Governance is the system or framework of agreements, procedures, conventions, processes and policies that define who has authority, how decisions are made and how accountability ensured.
- The principles of governance can be applied to any group—from communities, not-for-profit organizations to the United Nations. So, the scope of governance varies widely from local to global collectives.
- Governance typically involves making and acting upon decisions on behalf of a group, community or organization – e.g., Who makes decisions? What is the decision-making process? Who has a voice in decision-making? How are decision-makers held accountable?
A Community Constitution provides a documented framework for governance by setting out the relationship between citizens and their community’s governing authority. Effective community constitutions define who has what authority, rights and responsibilities, how laws will be developed, and how disputes will be resolved.
Other notable elements of a Community Constitution are as follows:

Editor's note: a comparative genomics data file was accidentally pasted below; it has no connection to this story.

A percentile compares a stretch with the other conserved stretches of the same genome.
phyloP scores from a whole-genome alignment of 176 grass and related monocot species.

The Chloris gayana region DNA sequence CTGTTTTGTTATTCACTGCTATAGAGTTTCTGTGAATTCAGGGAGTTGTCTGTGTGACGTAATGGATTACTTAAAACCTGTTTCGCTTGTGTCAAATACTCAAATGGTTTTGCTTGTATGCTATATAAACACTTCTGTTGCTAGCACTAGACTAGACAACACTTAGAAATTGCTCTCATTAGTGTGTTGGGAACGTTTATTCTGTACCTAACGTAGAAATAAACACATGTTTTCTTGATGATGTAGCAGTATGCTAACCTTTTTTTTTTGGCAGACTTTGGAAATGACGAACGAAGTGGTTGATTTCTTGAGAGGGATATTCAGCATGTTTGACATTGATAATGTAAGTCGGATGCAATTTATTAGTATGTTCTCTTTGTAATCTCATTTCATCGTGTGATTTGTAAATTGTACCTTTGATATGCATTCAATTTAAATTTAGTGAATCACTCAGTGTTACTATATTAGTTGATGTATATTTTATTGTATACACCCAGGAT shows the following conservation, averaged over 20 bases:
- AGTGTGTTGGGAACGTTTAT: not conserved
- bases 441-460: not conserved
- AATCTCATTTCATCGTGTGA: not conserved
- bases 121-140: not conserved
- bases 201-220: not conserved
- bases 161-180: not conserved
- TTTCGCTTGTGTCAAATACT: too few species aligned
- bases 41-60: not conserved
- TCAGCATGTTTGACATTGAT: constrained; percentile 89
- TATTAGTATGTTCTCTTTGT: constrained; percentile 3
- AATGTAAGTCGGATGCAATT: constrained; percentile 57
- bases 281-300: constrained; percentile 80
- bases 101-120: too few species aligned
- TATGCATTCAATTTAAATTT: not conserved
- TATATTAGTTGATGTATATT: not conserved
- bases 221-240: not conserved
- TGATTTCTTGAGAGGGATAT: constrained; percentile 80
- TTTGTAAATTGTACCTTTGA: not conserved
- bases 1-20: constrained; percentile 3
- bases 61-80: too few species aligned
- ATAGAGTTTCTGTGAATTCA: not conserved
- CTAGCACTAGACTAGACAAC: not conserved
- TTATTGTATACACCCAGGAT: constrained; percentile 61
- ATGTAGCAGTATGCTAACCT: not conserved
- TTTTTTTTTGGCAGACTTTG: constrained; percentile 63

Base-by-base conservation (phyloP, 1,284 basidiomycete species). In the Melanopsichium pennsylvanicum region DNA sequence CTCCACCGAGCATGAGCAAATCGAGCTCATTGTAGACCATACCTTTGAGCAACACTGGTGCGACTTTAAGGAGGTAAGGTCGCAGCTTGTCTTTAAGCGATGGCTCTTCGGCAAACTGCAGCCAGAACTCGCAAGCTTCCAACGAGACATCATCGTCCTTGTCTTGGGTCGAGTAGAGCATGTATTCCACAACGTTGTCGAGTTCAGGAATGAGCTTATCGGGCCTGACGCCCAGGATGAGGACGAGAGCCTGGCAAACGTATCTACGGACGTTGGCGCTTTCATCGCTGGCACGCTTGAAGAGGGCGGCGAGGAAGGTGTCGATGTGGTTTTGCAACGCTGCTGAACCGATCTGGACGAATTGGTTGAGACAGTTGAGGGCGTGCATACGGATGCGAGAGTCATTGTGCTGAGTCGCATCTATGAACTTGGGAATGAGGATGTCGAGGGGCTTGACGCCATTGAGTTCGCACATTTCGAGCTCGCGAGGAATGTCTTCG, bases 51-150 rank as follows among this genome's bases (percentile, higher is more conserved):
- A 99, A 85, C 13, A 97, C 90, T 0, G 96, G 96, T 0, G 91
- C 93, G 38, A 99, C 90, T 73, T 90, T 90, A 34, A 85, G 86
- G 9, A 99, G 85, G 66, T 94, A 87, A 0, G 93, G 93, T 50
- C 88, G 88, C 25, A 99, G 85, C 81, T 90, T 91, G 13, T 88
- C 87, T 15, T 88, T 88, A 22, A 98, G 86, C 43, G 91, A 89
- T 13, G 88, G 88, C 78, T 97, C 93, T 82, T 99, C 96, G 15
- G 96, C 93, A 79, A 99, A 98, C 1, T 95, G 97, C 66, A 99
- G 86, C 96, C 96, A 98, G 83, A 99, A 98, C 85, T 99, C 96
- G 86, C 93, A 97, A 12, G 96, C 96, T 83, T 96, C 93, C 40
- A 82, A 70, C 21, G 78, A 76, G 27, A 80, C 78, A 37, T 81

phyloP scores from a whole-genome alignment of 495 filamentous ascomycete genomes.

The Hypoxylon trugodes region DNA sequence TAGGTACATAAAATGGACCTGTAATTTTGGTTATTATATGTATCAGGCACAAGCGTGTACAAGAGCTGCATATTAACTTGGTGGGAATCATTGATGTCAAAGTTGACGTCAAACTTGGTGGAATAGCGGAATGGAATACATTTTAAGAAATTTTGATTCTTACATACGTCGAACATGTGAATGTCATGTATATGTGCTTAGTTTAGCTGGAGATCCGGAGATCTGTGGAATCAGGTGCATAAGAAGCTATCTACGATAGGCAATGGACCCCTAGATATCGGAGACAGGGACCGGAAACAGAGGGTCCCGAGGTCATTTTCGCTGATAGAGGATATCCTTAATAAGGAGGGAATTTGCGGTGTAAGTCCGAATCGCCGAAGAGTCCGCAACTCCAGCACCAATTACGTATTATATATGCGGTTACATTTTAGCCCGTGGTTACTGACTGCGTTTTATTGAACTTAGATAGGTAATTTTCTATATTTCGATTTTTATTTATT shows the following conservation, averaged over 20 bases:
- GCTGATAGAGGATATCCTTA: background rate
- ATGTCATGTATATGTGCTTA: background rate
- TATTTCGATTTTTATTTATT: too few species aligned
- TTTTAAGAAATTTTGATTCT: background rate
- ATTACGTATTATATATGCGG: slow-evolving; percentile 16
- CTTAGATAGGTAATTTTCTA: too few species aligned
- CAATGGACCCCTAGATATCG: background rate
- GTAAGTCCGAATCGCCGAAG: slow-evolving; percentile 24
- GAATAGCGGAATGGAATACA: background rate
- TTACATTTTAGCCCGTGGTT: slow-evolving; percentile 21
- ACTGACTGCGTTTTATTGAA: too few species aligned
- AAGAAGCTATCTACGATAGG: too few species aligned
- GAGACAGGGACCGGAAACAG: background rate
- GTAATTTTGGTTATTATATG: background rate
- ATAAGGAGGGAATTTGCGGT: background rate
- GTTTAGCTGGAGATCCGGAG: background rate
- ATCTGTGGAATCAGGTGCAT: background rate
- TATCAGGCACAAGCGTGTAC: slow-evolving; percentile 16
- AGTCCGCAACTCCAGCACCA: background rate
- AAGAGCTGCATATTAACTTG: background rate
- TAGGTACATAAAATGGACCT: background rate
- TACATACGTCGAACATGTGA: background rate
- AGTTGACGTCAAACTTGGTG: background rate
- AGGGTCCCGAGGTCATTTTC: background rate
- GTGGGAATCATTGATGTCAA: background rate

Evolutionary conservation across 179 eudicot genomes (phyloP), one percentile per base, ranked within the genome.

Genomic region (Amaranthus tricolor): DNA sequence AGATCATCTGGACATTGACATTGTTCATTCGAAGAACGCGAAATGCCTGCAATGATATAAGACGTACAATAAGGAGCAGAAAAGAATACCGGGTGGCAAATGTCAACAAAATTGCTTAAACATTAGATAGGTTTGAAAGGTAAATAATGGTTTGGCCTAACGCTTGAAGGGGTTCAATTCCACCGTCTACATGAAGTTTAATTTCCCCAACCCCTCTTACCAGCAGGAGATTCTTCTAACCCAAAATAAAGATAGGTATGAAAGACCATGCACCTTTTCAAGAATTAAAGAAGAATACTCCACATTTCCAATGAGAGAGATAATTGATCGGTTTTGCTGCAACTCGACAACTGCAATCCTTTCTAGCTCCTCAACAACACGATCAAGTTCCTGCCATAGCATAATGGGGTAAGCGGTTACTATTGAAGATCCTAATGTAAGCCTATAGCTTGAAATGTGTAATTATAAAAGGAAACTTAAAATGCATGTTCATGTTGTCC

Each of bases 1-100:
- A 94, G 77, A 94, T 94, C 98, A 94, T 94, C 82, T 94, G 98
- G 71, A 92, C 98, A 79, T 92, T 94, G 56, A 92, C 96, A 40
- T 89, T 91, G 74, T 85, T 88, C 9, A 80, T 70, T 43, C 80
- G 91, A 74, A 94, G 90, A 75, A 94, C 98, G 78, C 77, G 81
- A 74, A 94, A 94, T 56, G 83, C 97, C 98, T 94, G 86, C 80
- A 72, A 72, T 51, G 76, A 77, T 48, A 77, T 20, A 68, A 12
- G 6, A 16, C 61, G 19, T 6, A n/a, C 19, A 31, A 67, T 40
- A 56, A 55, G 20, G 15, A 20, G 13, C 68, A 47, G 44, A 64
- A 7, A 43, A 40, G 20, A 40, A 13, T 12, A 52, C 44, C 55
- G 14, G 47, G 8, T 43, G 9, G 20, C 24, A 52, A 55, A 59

- Is a system of beliefs and laws by which a community is governed;
- Makes declarations about the values, history, and identity of the community;
- Creates, empowers, and regulates a governing authority through the development of organizational structures and processes; and
- Sets out the basic principles that a governing authority must adapt to which includes the fundamental rights of citizens.
For Kijicho Manito Madaouskarini citizens, it will be important for us to have a proactive and solid foundation for how we collectively want to live and how we want to govern ourselves. Therefore, a Community Constitution is a statement of who we are as Kijicho Manito Madaouskarini citizens, how we are governed, how citizens have input into governance, key roles and responsibilities of our governing authority to make laws for the betterment of the Kijicho Manito Madaouskarini community and the broader Algonquins of Ontario Nation.
Though not a “one size fits all”, a Community Constitution generally consists of the following sections:
- Purpose and community’s values
- Description of who is governed
- Outline of the rights and freedoms of citizens
- What is governed (e.g., jurisdiction over lands, resources, and citizens)
- Institutions or structures of a governing authority
- Roles, responsibilities, and limits of a governing authority
- How leaders and officials will be selected (e.g., elections/appointments)
- Relationships between a governing authority and citizens
- Law making processes
- Dispute resolution processes
- Mechanisms for input by citizens
- Amendment procedures